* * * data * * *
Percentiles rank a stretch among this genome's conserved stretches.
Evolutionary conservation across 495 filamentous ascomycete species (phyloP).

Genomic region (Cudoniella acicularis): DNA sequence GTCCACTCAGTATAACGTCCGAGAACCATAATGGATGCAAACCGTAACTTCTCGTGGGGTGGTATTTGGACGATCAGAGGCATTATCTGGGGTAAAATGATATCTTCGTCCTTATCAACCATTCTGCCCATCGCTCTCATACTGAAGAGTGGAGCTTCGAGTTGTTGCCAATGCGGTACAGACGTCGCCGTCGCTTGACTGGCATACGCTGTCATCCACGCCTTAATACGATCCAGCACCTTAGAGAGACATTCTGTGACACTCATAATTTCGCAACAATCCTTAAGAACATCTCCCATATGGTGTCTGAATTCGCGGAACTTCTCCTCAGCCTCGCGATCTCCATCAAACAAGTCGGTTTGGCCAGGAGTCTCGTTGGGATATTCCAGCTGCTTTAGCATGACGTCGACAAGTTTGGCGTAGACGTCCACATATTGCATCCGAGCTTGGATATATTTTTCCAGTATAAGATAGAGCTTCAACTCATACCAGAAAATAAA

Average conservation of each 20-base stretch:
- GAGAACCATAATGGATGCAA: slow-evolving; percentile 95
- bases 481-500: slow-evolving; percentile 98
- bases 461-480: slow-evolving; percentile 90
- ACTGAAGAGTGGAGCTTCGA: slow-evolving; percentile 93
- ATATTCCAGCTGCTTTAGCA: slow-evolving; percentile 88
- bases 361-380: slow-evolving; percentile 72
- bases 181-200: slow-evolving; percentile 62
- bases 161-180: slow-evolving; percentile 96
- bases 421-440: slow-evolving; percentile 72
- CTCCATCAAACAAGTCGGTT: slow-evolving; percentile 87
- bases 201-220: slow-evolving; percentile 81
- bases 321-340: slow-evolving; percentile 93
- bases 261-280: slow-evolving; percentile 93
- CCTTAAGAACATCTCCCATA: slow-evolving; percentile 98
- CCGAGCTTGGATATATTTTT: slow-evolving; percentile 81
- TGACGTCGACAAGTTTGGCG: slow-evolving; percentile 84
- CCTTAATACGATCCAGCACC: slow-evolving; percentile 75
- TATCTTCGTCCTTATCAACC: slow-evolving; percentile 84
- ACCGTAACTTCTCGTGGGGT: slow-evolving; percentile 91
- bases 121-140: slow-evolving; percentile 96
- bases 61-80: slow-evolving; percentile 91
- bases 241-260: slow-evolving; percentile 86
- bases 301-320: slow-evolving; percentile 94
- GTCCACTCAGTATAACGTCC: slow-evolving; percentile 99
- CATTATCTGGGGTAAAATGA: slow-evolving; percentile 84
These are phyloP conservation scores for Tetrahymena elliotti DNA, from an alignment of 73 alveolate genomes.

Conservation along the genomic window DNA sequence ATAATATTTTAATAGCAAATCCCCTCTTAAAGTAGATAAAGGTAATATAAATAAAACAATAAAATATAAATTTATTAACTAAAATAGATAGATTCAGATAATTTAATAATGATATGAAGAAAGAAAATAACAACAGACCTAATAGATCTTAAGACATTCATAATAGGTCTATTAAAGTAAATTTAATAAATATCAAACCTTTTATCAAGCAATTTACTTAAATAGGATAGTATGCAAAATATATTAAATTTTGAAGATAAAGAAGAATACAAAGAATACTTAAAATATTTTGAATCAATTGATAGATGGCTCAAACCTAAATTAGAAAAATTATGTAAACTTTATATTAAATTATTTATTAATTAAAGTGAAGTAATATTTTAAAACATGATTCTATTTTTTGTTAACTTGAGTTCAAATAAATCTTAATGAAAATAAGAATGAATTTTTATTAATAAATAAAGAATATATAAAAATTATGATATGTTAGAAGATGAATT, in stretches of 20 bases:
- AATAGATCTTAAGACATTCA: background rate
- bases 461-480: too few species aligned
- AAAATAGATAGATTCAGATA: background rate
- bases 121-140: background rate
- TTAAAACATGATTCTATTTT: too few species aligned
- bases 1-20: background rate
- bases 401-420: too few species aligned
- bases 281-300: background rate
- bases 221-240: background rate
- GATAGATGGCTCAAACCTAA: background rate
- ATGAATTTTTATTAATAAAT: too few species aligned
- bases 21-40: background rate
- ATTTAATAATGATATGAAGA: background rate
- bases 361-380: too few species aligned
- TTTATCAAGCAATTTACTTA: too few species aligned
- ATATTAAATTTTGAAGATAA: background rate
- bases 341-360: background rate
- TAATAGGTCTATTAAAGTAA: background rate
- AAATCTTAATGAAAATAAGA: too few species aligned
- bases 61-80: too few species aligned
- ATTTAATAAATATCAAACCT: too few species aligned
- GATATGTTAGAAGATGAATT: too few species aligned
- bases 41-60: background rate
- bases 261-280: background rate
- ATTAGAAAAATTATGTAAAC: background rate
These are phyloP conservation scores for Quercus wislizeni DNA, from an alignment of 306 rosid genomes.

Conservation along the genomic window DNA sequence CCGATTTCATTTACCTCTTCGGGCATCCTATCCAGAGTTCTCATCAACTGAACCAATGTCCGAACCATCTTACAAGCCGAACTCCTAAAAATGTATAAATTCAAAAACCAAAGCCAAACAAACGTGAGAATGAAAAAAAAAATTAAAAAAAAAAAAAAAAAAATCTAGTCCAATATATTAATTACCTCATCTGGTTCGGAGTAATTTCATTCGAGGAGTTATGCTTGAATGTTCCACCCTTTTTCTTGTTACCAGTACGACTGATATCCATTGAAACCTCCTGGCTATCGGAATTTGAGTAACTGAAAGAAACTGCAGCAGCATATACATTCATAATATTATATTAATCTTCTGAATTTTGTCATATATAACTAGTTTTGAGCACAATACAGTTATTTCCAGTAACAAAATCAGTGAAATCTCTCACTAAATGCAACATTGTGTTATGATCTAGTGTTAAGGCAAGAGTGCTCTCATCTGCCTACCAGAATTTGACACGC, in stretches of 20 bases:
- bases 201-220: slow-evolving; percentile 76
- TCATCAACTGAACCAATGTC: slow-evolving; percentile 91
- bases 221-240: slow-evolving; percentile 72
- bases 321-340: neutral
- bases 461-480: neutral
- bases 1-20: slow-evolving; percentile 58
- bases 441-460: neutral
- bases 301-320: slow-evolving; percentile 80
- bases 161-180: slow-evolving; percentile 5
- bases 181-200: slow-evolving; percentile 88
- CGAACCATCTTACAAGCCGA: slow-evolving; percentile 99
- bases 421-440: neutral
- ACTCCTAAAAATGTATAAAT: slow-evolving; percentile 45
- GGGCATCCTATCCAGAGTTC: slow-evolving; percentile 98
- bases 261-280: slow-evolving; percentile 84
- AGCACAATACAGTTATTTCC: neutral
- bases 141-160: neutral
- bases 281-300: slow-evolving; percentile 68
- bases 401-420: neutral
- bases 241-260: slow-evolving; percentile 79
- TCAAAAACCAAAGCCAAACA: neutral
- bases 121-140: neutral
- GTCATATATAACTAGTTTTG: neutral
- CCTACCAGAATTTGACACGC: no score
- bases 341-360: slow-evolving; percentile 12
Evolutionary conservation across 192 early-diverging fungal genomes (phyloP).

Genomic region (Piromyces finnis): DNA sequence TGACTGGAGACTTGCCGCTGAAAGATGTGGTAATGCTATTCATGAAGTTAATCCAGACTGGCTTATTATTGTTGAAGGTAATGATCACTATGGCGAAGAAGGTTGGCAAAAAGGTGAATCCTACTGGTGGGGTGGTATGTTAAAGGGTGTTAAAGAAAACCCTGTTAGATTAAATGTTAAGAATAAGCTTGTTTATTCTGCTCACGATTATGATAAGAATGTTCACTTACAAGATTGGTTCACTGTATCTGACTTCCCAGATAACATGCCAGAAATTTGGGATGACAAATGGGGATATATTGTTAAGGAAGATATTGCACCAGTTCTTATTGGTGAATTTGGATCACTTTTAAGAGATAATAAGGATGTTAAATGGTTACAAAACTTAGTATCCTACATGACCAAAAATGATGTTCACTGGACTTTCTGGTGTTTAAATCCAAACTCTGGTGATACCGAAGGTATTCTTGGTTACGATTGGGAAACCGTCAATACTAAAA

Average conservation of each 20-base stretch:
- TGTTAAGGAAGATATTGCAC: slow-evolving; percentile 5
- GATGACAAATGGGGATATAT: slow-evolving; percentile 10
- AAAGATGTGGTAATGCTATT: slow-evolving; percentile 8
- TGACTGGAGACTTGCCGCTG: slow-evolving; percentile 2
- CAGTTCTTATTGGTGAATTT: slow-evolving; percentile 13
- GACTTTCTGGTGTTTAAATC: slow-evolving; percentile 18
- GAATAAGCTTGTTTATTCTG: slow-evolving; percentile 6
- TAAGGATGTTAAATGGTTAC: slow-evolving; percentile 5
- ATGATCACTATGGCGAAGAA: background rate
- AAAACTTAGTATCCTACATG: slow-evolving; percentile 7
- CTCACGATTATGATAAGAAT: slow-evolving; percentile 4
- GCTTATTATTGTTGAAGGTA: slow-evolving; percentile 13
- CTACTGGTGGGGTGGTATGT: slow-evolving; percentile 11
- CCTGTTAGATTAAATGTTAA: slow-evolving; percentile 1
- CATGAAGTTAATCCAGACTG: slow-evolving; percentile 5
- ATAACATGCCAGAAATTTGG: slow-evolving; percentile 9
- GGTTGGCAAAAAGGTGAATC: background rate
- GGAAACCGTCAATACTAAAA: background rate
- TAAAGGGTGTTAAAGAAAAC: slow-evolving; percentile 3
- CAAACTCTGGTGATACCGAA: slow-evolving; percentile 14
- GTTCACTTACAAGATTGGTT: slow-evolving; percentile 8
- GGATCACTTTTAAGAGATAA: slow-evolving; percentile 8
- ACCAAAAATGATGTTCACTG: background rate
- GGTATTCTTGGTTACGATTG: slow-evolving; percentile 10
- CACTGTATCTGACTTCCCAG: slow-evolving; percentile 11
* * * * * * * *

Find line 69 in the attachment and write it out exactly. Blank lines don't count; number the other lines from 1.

- CGAACCATCTTACAAGCCGA: slow-evolving; percentile 99